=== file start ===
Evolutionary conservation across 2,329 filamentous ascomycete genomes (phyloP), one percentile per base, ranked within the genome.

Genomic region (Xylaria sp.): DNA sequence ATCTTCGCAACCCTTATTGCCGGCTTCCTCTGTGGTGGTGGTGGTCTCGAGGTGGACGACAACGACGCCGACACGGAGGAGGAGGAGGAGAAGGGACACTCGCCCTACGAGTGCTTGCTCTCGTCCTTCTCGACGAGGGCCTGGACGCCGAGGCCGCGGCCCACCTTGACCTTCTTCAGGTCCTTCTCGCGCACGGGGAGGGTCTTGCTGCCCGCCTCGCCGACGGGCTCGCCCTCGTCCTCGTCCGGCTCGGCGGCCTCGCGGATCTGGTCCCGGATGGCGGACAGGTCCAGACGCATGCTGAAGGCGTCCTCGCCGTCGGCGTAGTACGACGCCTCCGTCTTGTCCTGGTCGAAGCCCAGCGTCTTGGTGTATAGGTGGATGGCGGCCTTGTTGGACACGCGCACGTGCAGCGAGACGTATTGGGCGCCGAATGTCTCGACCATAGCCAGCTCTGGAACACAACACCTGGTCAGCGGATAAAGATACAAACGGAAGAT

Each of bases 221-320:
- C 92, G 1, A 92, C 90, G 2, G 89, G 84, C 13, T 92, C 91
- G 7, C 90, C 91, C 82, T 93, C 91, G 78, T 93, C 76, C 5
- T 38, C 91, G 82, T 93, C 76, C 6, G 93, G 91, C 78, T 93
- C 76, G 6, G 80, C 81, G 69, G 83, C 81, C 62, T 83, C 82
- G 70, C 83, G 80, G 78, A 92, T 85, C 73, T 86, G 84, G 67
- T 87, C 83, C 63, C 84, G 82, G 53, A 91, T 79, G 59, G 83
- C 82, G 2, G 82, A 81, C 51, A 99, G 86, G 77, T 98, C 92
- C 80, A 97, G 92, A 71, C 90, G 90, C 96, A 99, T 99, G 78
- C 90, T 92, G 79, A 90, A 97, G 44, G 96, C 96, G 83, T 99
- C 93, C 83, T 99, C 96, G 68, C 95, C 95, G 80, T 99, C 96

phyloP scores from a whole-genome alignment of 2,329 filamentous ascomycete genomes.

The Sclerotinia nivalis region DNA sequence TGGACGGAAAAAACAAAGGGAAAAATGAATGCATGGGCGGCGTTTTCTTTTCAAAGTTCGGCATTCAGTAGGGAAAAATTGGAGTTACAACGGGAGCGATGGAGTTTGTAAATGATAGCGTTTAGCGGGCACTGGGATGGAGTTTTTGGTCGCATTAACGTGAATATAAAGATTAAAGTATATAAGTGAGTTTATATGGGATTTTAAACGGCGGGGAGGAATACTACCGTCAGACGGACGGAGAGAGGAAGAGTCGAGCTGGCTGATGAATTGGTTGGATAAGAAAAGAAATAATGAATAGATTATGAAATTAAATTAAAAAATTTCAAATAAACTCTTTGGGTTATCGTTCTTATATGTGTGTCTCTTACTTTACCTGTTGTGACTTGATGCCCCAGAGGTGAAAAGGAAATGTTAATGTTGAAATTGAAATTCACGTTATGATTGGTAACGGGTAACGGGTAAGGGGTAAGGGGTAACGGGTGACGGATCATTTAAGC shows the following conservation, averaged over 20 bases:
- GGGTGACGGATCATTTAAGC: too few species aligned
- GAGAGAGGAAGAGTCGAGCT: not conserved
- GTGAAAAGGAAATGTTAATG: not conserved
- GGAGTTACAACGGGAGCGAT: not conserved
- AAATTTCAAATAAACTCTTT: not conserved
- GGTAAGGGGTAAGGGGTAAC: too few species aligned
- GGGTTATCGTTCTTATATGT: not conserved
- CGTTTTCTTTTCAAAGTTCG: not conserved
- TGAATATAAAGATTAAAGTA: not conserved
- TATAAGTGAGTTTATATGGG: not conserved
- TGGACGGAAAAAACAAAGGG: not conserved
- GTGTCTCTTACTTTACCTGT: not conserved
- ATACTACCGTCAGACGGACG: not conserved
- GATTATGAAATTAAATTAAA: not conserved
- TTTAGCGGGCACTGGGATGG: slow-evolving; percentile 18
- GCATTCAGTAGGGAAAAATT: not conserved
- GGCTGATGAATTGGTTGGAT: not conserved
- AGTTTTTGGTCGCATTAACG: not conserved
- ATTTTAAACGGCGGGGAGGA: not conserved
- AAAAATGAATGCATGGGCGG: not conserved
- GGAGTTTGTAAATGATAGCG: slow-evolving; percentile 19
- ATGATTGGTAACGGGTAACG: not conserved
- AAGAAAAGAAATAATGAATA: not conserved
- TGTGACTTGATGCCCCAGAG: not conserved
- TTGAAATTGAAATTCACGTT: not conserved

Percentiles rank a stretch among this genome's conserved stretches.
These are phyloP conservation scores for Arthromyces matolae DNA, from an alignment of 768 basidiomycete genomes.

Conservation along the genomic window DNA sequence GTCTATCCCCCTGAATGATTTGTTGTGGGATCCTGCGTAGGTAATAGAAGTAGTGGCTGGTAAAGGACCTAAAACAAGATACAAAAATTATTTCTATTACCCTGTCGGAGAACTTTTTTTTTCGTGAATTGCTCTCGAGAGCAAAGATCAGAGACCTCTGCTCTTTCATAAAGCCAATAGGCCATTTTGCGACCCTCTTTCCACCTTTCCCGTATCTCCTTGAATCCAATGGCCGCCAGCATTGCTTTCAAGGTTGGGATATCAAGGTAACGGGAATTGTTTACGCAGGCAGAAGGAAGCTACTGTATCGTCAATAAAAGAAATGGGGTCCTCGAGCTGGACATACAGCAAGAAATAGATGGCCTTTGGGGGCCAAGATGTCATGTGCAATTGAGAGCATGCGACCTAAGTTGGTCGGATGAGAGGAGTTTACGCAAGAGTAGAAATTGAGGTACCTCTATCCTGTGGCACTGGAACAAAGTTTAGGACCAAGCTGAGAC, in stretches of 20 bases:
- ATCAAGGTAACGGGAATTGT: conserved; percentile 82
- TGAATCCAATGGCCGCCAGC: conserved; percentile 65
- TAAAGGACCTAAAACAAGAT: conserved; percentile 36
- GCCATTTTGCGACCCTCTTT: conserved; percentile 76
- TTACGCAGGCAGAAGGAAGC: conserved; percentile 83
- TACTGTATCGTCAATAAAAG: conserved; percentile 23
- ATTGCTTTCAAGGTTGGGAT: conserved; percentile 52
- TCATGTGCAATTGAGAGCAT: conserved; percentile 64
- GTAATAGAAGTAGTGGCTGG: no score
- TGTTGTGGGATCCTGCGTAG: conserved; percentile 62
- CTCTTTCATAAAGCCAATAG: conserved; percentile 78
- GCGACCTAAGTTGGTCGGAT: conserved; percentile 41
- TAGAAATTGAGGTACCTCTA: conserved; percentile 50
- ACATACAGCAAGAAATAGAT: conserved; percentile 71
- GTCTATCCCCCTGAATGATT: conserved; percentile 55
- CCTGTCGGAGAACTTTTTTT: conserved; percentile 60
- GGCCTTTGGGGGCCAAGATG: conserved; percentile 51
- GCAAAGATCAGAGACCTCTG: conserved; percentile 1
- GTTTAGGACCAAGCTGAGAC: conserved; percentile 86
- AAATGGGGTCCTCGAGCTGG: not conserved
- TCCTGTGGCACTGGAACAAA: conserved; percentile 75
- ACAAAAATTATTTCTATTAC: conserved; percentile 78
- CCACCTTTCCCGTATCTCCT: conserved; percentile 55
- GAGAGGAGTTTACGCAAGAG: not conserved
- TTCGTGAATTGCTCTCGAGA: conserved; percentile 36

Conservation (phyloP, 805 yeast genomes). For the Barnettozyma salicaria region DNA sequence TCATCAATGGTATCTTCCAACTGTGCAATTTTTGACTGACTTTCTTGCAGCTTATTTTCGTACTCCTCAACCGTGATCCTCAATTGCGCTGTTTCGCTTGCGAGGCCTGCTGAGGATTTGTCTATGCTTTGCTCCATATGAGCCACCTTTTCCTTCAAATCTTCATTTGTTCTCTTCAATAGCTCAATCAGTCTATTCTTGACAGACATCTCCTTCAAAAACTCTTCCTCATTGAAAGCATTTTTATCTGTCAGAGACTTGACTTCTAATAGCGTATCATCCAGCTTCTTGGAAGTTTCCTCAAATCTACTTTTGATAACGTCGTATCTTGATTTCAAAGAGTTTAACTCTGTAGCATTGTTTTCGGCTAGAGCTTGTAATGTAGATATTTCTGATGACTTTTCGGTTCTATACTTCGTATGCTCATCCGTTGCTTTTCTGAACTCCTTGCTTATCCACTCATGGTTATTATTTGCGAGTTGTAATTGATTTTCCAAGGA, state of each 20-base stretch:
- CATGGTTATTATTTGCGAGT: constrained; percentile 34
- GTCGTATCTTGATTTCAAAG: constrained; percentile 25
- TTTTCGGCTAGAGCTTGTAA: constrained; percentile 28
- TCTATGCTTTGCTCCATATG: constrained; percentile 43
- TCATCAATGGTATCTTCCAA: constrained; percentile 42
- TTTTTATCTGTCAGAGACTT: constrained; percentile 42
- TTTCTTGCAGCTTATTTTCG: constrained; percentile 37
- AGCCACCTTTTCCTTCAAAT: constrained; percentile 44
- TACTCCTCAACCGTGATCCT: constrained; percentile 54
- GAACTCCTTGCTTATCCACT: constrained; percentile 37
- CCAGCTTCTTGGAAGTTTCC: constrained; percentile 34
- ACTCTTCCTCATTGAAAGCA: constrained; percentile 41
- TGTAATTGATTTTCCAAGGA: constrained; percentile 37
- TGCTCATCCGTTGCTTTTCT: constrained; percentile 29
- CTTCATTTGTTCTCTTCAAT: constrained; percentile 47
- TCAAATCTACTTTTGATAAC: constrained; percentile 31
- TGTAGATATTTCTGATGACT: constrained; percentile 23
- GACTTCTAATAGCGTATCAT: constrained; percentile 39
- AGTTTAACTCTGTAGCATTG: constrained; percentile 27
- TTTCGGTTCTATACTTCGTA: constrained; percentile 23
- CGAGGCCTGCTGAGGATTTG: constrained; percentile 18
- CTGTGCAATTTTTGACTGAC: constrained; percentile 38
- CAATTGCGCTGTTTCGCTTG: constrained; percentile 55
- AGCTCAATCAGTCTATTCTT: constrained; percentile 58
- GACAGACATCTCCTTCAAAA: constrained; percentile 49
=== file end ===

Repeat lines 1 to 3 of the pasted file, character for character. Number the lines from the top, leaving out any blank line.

Evolutionary conservation across 2,329 filamentous ascomycete genomes (phyloP), one percentile per base, ranked within the genome.

Genomic region (Xylaria sp.): DNA sequence ATCTTCGCAACCCTTATTGCCGGCTTCCTCTGTGGTGGTGGTGGTCTCGAGGTGGACGACAACGACGCCGACACGGAGGAGGAGGAGGAGAAGGGACACTCGCCCTACGAGTGCTTGCTCTCGTCCTTCTCGACGAGGGCCTGGACGCCGAGGCCGCGGCCCACCTTGACCTTCTTCAGGTCCTTCTCGCGCACGGGGAGGGTCTTGCTGCCCGCCTCGCCGACGGGCTCGCCCTCGTCCTCGTCCGGCTCGGCGGCCTCGCGGATCTGGTCCCGGATGGCGGACAGGTCCAGACGCATGCTGAAGGCGTCCTCGCCGTCGGCGTAGTACGACGCCTCCGTCTTGTCCTGGTCGAAGCCCAGCGTCTTGGTGTATAGGTGGATGGCGGCCTTGTTGGACACGCGCACGTGCAGCGAGACGTATTGGGCGCCGAATGTCTCGACCATAGCCAGCTCTGGAACACAACACCTGGTCAGCGGATAAAGATACAAACGGAAGAT

Each of bases 221-320: